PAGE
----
The Devil's Advocate (Michael TDA) has responded to our article on Harvard University's submission to the will of its student body by agreeing to drop the word "master".
Here's Michael TDA's story.
Basic politeness suggests we do what we can easily do to make others more comfortable
“I guess that means masterful must go, too.”
“ … people with Master's Degrees better hand them back then.”
“I thought mastering a subject was a compliment.”
“ … a chain-store called Masters …”
“Don't [they] realize that many words in the English language have more than one definition?”
All the above comments display the same mistake. The report does not say any of these protesting students are against the idea that someone can be the master of various skills; the report does not say these students are against anyone mastering any subject or any inanimate object. What the students don’t like is the idea of someone being “the Master” of other people.
Slaves didn’t call the overseer “master” because they admired the way he had “mastered” the easy but brutal task of inflicting punishments. Slaves were required to call the overseer “Master”, because it reinforced their subservience; it reminded everyone who was the slave and who was “The Boss”.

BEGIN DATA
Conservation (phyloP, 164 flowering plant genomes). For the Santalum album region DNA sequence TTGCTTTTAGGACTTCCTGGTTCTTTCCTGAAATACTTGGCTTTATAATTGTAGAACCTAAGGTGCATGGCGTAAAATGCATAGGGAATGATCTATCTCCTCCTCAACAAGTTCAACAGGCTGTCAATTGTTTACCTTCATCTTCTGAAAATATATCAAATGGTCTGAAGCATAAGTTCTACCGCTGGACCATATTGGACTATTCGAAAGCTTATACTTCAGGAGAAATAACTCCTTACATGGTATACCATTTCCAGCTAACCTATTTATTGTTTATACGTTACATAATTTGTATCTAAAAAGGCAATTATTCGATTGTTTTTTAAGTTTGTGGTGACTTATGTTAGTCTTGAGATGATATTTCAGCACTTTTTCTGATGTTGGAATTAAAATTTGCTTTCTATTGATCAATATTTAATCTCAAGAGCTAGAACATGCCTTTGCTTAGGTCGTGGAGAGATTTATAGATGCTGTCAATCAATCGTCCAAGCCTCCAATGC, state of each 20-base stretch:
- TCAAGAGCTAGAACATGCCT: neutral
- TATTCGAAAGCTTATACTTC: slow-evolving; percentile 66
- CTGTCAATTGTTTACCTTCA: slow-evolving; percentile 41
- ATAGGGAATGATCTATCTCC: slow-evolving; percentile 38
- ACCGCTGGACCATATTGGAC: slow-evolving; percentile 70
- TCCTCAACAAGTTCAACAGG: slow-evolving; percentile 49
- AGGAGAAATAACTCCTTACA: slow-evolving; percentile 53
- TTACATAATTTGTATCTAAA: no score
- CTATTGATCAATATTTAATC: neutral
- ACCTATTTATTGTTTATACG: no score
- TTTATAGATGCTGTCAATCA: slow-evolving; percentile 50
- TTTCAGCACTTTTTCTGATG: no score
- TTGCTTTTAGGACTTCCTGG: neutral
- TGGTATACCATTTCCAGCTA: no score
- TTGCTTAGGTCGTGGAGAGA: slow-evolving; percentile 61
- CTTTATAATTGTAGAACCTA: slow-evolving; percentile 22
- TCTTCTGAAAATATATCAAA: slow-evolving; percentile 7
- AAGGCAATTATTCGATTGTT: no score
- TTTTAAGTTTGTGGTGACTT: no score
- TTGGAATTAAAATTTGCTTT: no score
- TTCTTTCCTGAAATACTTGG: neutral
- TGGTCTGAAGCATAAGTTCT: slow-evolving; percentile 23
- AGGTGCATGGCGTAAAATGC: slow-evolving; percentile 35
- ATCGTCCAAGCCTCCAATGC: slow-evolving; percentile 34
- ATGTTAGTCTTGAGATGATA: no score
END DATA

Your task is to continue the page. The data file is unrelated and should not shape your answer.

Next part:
The ‘House Master’ at the university is not called “master’ because he has mastered the art of house; he is called master because he has authority over the students. And it is easy to see that this word, used this way, has unpleasant connotations to students whose grandparents, and great-grandparents had to bow and scrape for fear of unjust, arbitrary retribution from ”The Man”.
Changing the term from “House Master” to “faculty dean” is not an onerous burden on those of us not descended from slaves, and basic politeness suggests we do what we can easily do to make others more comfortable.
Long-time readers will know that MTDA is a proxy for the thoughts of Ms Gillard and her ilk. I don't often easily see the logic on that side of politically divisive issues but in this case I do.
I suppose it's possible that a word might trigger generational or inherited upset (like master to the descendants of slaves). The feeling wouldn't be one of imminent or continuing hurt, just a reminder of what past generations went through. If we accept that logic and move to "do what we can easily do to make others more comfortable", how much more compelling is the case for banning contemporary references to continuing, visceral and immediate threats to our lives from Mohammedans?
Islam means to submit. The idea of submission to the Islamic State is revolting to me. So is the life of its first patriarch, the Paedophile psychopath Mohammed. English has adopted many words from other languages, here's one:
There are lots of things I would like to see banned. Islam is one.